We’ve flowed this kid from Minneapolis shoes for almost 3 years waiting for him to blossom, but when I called him on Monday to break the news to him about Fallen, his response was Sinclair called me and asked me to ride for Nike not to long ago, so I’ve been wearing them. I’m hyped he’s gonna be taken care of, but does Nike need everyone that is good at skateboarding? This makes it impossible for authentic skate brands to nurture the next generation of talent, so our fates are eventually sealed by our bros that now work for Nike.
If an investor came along and wanted to revamp Fallen or buy the name, would you let it live on through someone else’s control like a World Industries?
In my eyes, that would be the worse case scenario.
Before Fallen you were riding Circa during it’s heyday. You must have had one of the biggest shoes in skateboarding. How much were you making back then from Circa footwear and what led you to walk away from that money and start Fallen?
[Laughs] I don’t like to talk about money, but it was more than I ever could’ve imagined; that’s how I started Black Box.
I left Circa because we were supposed to launch a new sister footwear brand based on the momentum of my line, but they had some massive issues with their snowboard brands, which put them in a serious cash crunch. They quickly canned the new brand and they weren’t able to pay me for about 3 or 4 months. As that balance started to stack up, they didn’t know if or when they be able to pull out of it and pay me, so the longer it lasted, the sketchier it got. Going to DC to start Fallen didn’t seem risky at all, you can feel it when the time’s right.
Is it true that you still have an ownership stake in Circa?
Yeah, as crazy as that is; when I left to start Fallen my stock was fully vested and they weren’t in the position to buy me out, so it’s just been there chillin. I always hoped they’d sell, but it’s been a rollercoaster for them since Muska and I left. Hopefully, they pull it off though and a few bucks will fall from the sky some day.
I thought Circa was sold at some point already and people cashed out? Has it always been the same owners since you started with them?
Nah, things got really rocky a few years ago and they pretty much closed shop, but I think the owner of the factory stepped in and took over in exchange of the debt and resurrected it.
Did you get some ownership when Adio footwear started too?
Nah, Adio was owned by K2, which bought Planet Earth. K2 made skis and rollerblades and even though Chris Miller was running the show, it was always felt a little weird cause at the end of the day your future was in the hands of a Ski/Rollerblade company.
Where does that leave you now for a shoe sponsor? Would you ride for Adidas, Nike, Cons or Vans?
I have nothing lined up, I’m just gonna keep wearing Fallen’s and try to not think about it for a bit. I have quite a few projects I’m working on that I’m excited about, so I’m just gonna focus on those. Also, I haven’t really been paid for the time I’ve invested in Fallen for about 3-4 years, so there’s not a lost salary I need to make up for.
The weird thing is, I think all of those brands you mentioned are undeniably solid besides the fact that at the top everything is about money; they make great stuff, have amazing teams, support industry events and they take care of their people. That said, I’m not sure I fit the mold for any of those brands though besides Vans; they’ve always been a skate brand. Vans has a massive team though with several dudes that share a similar history to mine. I have principals and beliefs about the brands I’d like to support, but that’s not my purpose for living. The trick is to balancing those beliefs while continuing to do what you love and take care of your family.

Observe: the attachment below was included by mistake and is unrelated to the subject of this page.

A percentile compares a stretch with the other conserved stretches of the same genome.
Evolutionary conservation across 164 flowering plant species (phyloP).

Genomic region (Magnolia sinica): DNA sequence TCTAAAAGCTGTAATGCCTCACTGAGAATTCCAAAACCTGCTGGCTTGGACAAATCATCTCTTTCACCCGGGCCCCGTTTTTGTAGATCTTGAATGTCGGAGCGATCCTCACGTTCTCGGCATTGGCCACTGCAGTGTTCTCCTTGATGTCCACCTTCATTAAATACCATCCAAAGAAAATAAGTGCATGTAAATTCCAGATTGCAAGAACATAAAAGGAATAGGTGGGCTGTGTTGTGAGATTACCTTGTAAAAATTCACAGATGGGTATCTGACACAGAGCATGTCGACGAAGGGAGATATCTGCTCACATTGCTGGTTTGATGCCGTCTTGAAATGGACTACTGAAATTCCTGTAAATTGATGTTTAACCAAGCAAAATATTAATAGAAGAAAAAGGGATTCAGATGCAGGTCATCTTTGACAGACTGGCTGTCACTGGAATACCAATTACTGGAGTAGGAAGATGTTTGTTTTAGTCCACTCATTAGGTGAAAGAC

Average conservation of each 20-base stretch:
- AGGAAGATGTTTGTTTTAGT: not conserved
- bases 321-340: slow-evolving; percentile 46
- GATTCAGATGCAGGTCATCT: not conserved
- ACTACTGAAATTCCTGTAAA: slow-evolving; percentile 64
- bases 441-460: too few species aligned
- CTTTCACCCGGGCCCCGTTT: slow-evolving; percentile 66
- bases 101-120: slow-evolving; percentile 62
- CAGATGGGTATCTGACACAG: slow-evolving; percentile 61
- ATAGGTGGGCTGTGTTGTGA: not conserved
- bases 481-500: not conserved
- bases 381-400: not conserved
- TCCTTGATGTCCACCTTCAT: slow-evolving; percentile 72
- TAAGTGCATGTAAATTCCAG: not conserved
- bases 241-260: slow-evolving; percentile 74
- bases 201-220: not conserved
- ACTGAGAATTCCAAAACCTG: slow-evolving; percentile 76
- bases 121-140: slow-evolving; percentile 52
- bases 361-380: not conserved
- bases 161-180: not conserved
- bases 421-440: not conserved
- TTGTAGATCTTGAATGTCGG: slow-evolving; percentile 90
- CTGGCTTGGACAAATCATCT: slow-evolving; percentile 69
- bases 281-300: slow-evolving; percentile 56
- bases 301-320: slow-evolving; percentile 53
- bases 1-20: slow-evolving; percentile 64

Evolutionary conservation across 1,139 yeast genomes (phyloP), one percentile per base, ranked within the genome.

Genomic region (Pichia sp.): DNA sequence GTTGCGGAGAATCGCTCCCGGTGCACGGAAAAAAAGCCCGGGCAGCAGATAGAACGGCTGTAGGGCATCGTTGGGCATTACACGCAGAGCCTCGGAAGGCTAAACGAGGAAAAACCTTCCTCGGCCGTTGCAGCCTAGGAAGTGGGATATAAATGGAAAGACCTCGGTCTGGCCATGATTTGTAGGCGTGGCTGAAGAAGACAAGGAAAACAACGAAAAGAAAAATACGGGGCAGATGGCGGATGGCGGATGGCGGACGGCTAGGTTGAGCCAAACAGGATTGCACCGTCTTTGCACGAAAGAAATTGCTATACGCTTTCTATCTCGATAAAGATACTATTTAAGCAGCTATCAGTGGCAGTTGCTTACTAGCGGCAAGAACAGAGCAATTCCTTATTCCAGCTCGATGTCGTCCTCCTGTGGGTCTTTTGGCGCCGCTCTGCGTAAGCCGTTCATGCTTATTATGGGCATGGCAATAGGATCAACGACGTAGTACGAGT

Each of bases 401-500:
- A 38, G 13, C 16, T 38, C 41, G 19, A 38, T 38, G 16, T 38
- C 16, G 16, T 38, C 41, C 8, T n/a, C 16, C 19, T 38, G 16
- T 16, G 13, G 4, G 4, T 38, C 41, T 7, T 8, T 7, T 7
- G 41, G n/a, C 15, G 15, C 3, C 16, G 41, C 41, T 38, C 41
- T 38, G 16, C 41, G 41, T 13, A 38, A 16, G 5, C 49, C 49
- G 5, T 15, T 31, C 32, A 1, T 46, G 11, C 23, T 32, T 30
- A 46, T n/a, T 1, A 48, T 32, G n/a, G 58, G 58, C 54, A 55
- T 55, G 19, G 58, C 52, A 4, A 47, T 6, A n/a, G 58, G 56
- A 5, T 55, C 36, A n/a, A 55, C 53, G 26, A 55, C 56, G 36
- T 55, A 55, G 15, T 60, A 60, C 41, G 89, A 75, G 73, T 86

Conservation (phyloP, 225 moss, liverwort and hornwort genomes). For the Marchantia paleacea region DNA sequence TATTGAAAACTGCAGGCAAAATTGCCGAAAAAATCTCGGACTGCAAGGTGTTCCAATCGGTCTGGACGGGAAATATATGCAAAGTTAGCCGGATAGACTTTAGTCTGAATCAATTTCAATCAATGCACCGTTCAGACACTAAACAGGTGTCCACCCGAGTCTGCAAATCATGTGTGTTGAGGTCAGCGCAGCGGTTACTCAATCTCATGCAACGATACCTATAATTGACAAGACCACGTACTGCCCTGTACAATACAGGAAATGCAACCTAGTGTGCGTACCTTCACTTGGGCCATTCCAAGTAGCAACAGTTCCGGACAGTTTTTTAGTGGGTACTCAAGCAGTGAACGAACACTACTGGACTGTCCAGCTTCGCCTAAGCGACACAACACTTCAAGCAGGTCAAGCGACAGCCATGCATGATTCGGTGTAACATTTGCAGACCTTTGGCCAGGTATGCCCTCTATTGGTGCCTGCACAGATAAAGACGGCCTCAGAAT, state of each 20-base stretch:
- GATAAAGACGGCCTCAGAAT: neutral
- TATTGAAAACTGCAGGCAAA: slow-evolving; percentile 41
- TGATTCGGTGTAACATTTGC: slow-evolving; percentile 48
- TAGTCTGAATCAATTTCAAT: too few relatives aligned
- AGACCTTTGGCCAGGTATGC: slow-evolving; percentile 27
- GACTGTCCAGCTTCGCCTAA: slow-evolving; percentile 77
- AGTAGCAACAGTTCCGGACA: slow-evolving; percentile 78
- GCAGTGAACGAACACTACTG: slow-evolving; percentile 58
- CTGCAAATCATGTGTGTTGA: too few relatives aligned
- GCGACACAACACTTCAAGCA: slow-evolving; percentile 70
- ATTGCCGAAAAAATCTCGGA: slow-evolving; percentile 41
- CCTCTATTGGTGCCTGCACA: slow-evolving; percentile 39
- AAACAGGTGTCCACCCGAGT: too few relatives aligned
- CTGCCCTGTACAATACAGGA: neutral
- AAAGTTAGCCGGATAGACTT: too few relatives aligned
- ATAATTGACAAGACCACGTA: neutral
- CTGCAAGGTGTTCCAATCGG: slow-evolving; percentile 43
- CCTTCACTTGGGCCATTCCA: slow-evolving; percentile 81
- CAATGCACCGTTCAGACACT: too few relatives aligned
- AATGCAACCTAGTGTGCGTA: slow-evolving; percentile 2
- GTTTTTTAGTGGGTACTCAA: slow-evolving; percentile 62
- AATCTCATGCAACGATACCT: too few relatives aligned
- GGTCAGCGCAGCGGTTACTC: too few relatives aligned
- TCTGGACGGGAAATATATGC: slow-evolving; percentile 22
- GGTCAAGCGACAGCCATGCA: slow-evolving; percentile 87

Nike has been in skateboarding for over a decade. Do you believe that they will stay here for a while or eventually leave?
I don’t think they’ll leave anytime soon. Even if things contract a lot, I feel that they’ll still find ways to make sense of being here; their roots are getting deeper by the day and skateboarding influences pop culture, so my theory is that they’d stick around to use skateboarding as a marketing tool to make their mass market business seem edgy and cool, which it undoubtedly does.
Looking back do you think you got too greedy or went over your head starting so many companies?
[Laughs] I don’t think it was greed, but I’ll admit I was definitely overly ambitious. I never really cared about how much money anything made, I was just obsessed with progression. I guess I had to figure out my limits the hard way.
If you had a new skate shoe brand would you ever consider having Forrest Edwards being the “lead” pro?
[Laughs] Forrest is an amazing skateboarder and a funny ass dude, but he’s not a leader.
”I wanna be looking like Willie Nelson and still grinding rails”
How much does Fallen folding personally have an impact on you? Do you plan on skating much longer into your 40s as a professional skateboarder? Do you still have video parts in you?
I’ve been fighting an uphill battle with Fallen for years. All the time with the pressure that if I don’t work around the clock and do everything possible Fallen may not make it, so as hard as it was to make the calls on Monday, it’s a relief that I can finally moving forward with my life.
I went skating yesterday for the first time since the news broke and everything felt better, I felt lighter. Physically, I feel good; I have my ailments and have to stretch a lot in order to warm up, but I’m at my best when I’m working on a video part or a project, so I’m gonna keep that going till I can’t. I wanna be looking like Willie Nelson and still grinding rails [laughs].
Any highlight era or memories from the years?
Man, the early days were amazing because it all felt so fresh and new and there was nowhere to go but up. Working on projects are always the best times for me; traveling with the team filming for Ride The Sky, those were great times. Everything seemed so simple back then, no Instagram or social media to worry about. Just bros out skating pushing each other. Filming for ‘Road less Traveled’ was amazing too, we got to go to a ton of amazing places, see stuff we never thought we’d see and make lifelong memories.
How do you want Fallen to be remembered in skateboarding? What are you most proud of?
I want Fallen to be remembered as a brand for the underdogs, the die hard skate rats. I don’t feel like now is the time to be proud. I’m extremely thankful for all of the experiences and good times I had with the team and the employees through the years.
You signed off “Skate or Die” at the end of your Fallen press release. If you couldn’t skate, or didn’t own any brands anymore, would you consider killing yourself?
Probably! [laughs] Nah, I would further devote myself to my family and even if I wasn’t skating I’d be replaying the times when I was skating in my head. I am a lifer and skateboarding is what I know and love. That was a message to those who are feasting on skateboarding, but don’t skate.